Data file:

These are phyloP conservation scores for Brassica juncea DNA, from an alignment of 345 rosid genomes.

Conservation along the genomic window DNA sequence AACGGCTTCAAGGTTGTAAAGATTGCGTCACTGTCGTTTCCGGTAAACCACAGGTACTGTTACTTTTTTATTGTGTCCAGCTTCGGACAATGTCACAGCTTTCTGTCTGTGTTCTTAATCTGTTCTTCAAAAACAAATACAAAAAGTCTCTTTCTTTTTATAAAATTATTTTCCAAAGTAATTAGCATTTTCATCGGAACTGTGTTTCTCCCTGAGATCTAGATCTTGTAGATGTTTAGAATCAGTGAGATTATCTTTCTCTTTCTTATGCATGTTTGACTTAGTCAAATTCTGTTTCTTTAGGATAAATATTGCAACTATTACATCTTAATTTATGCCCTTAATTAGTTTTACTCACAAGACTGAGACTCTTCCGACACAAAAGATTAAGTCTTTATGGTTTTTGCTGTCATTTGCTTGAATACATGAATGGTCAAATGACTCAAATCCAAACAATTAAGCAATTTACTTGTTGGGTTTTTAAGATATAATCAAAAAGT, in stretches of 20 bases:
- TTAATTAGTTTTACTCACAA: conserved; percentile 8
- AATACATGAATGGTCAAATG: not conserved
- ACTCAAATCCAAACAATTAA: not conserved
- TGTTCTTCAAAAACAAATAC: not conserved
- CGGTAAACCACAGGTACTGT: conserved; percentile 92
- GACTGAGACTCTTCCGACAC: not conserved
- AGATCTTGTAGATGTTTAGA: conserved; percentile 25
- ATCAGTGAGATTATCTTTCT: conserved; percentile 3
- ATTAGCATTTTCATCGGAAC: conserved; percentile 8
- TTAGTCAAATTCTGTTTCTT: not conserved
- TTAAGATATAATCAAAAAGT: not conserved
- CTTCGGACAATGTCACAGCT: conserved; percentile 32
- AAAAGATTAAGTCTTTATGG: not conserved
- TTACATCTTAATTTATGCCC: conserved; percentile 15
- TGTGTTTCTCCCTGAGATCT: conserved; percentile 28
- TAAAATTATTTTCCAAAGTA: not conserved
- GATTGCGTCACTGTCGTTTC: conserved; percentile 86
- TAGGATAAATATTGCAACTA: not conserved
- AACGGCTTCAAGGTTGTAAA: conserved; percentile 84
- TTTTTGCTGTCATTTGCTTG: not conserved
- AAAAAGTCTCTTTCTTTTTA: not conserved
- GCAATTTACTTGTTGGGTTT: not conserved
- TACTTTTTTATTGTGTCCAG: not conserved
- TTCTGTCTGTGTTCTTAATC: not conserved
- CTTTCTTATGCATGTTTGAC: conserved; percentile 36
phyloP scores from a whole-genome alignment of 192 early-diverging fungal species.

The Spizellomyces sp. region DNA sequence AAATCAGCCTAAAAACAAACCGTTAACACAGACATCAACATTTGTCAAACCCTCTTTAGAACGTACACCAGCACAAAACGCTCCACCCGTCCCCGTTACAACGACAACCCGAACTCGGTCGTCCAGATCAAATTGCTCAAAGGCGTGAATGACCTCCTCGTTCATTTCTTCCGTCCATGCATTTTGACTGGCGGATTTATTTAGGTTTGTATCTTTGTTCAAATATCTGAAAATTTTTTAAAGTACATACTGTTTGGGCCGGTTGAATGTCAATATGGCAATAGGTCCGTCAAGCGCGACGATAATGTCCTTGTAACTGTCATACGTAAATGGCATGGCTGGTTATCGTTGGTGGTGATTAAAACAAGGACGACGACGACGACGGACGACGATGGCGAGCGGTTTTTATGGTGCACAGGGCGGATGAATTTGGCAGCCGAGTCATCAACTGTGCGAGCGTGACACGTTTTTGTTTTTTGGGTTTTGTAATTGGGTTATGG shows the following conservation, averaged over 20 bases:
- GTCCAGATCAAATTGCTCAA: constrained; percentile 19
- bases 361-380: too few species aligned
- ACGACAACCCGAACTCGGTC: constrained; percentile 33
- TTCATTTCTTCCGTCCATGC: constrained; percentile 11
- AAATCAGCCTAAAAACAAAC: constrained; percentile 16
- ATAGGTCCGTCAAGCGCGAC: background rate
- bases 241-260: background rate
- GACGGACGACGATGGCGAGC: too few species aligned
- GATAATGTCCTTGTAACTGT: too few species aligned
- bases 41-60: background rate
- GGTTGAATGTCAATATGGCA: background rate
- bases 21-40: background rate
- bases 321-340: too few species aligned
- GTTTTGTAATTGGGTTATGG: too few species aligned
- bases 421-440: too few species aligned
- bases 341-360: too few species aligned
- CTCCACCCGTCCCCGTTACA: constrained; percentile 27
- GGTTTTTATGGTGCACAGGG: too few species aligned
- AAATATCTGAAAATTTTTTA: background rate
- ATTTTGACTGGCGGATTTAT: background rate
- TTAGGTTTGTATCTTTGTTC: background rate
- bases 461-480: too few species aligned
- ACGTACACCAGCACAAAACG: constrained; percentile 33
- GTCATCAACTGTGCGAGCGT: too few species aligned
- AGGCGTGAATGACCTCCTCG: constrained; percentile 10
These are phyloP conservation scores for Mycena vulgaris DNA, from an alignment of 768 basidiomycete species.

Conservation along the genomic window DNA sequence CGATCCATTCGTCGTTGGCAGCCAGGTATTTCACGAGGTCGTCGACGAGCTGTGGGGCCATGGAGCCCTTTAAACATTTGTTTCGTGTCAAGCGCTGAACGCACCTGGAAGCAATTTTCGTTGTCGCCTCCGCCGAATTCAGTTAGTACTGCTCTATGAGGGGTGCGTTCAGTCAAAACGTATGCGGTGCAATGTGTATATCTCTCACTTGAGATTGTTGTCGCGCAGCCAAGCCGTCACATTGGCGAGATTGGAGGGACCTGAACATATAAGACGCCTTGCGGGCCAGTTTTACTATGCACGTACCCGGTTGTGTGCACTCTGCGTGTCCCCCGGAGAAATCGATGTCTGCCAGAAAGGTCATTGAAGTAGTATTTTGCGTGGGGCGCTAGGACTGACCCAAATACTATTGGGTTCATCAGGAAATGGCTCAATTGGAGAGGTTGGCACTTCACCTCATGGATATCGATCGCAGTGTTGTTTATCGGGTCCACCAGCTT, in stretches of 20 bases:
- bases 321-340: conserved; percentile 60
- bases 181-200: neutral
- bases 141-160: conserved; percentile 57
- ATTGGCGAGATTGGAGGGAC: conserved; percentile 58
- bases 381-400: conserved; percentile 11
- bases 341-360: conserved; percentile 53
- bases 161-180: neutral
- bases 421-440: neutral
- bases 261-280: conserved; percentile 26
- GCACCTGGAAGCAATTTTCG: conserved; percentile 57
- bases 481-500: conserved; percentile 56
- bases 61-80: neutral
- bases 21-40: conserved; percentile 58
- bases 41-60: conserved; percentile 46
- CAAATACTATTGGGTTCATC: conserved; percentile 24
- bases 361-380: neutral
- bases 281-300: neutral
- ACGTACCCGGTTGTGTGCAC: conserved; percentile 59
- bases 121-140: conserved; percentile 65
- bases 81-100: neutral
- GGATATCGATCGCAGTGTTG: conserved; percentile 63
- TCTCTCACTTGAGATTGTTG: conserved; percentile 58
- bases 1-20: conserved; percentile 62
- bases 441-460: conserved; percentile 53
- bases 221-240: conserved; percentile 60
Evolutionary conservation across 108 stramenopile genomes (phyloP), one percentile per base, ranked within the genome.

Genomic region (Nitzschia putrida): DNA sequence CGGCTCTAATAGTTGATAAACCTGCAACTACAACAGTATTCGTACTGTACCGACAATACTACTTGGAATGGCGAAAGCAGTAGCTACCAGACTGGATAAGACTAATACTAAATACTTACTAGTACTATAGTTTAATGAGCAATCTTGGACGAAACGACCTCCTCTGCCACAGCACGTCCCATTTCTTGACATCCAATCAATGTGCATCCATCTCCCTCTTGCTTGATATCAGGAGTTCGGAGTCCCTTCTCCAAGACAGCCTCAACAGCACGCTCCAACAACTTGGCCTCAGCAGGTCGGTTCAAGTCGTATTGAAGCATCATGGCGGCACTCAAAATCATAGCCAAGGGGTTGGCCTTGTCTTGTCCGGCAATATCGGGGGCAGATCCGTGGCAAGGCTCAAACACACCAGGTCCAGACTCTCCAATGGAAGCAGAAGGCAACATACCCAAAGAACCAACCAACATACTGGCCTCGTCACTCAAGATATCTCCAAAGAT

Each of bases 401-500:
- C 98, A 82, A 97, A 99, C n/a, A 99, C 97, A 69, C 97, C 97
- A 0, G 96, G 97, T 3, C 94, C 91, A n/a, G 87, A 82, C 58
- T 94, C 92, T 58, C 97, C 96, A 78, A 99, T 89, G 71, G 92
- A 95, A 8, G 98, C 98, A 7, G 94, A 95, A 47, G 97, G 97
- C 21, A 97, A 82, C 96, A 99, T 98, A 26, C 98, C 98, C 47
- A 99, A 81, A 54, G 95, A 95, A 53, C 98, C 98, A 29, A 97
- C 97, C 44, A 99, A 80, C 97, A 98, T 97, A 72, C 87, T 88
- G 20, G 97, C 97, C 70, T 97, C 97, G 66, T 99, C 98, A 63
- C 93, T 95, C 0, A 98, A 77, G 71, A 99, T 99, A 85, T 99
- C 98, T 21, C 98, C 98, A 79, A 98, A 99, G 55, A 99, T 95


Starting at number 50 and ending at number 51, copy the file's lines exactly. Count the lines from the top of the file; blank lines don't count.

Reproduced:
- TTAGGTTTGTATCTTTGTTC: background rate
- bases 461-480: too few species aligned